Instead of focusing on the high performing, front-row kids and neglecting the lost, skid-row kids in the back of the room, teachers can turn their classrooms into fertile ground that nurtures all students.
Three simple solutions anyone can understand: cut costs by reducing redundant administration, increase our tax base, and re-amortize our debt. You might wonder why our political leaders don't even mention these solutions.
When teachers embrace students as individuals and recognize their personal strengths and needs, young people in poverty can develop the kind of confidence needed to propel them beyond their circumstances.
Teachers, parents, and administrators are raising their voices louder, and in solidarity, as unrealistic demands for students are being handed down from education policy makers and corporate reformers.
Their means may not be military, but across this great land, insurgent extremists are at work attacking public institutions and undermining the citizenry's confidence in the same. Our public schools are on the front lines.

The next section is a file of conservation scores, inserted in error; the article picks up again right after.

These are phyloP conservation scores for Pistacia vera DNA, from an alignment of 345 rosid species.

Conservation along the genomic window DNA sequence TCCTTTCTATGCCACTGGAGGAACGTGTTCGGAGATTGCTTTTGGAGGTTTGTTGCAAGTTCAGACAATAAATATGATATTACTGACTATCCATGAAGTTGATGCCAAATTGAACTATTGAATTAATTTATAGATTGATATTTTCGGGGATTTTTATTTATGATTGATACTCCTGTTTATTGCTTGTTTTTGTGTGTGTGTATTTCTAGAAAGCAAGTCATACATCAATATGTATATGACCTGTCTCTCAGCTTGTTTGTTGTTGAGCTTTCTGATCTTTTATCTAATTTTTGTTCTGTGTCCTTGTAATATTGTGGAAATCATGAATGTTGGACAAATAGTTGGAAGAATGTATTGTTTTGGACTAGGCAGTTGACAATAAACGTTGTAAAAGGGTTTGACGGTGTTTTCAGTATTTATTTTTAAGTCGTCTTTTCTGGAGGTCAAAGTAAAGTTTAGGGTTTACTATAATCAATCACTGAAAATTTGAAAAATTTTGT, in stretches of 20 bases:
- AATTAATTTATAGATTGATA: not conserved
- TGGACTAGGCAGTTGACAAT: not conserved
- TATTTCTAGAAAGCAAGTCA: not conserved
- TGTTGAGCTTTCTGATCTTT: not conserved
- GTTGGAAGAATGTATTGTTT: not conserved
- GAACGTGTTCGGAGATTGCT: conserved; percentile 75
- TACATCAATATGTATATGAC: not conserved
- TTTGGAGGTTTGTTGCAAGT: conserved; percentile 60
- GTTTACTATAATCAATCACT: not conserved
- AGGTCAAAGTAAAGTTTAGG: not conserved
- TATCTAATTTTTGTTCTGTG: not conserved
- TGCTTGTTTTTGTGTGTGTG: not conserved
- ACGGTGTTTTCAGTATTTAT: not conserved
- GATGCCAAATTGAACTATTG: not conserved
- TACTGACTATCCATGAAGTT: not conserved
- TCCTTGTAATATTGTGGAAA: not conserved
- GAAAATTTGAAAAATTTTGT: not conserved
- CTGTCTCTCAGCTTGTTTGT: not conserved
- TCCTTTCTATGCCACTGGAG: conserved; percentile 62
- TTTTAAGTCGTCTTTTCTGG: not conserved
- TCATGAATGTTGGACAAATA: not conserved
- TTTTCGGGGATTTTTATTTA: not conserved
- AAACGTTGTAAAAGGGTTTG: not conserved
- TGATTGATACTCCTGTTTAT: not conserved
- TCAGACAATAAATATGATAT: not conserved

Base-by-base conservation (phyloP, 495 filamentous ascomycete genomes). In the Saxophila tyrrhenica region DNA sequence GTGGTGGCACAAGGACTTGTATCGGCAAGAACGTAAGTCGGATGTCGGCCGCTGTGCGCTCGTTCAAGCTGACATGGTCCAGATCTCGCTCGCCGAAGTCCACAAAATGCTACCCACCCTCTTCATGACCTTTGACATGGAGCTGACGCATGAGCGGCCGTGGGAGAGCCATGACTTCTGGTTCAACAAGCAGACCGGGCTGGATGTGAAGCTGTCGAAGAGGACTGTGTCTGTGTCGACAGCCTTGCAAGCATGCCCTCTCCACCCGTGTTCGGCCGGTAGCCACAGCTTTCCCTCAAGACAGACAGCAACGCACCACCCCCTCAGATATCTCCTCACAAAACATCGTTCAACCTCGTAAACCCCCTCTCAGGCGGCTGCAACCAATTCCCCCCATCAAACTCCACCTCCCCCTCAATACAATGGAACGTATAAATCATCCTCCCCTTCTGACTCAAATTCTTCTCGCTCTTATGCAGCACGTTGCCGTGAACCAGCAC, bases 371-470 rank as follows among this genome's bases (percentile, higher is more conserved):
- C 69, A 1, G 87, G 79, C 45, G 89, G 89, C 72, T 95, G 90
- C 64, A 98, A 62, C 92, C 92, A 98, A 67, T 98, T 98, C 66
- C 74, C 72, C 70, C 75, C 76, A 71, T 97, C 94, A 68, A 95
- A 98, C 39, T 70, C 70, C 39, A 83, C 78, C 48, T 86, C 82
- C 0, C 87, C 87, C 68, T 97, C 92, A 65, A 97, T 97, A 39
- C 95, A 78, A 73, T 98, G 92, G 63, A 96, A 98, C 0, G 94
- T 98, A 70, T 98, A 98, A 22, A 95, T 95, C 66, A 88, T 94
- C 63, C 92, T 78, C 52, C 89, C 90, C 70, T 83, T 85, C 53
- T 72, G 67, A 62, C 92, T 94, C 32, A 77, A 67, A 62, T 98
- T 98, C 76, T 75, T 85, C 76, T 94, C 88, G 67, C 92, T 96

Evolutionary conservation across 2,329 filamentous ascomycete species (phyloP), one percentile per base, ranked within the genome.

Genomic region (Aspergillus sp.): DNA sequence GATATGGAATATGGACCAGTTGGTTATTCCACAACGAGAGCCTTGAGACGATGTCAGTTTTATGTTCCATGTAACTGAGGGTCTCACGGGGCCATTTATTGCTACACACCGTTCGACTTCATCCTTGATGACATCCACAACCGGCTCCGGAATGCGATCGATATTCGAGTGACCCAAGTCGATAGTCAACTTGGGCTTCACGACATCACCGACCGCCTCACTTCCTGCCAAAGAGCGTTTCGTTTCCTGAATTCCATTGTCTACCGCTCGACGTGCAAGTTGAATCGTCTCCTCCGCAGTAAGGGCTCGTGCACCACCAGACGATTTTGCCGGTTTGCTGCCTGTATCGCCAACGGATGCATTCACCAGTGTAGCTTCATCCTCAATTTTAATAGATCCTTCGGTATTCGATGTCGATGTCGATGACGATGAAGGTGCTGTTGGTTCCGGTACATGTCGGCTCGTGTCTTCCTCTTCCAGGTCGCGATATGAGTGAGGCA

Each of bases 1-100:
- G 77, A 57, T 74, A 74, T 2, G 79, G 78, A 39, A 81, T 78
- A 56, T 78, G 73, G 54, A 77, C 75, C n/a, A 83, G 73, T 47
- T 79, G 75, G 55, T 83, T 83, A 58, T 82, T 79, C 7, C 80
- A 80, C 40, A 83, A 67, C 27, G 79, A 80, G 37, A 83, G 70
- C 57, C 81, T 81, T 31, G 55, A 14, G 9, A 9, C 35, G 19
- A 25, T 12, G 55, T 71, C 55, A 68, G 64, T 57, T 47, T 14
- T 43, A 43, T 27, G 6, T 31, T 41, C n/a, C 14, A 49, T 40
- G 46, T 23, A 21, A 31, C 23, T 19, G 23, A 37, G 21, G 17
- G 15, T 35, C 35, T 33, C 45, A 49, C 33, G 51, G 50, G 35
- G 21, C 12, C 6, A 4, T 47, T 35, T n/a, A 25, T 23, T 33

A common public misperception is that tenure perpetuates mediocrity by permitting lifetime appointments for lackluster professors. In practice, the reverse is true: Tenure contributes to hiring the best and brightest.
Exposés about corruption, self-interest and corporate and philanthropic influence on public education policy are not enough. Pointing out the absence of evidence to support current policies is not enough. We need to reclaim the initiative as advocates for alternate strategies for improvement.
Ever since Beowulf, poetry has been critical to the development of the English language. We are now seeing a form of literary expression disappear without any discussion of whether it has a role to play in modern education.
A child's life often hinges on the level and depth of education he/she receives. We must clear out the noise and bring advocates from both sides into the same room. We cannot continue to ignore the plight of our children, and we cannot continue to attack one another.
I am disgusted with the way children are talked about in this context. Our language defiles the beautiful children in our collective care and demeans millions of parents who struggle every day to do their best in an increasingly hostile environment.
Chartering is one pathway that allows this "freedom to be better" for entrepreneurial teachers. Perhaps if chartering had been available for my college classmate years ago, she would still be engaged in changing lives of young learners.
Relying on worksheets, instead of educators, to teach basic skills is standard practice in all too many schools. The approach often leads to a disjointed and atomistic approach to learning, where students acquire skills but quickly forget them.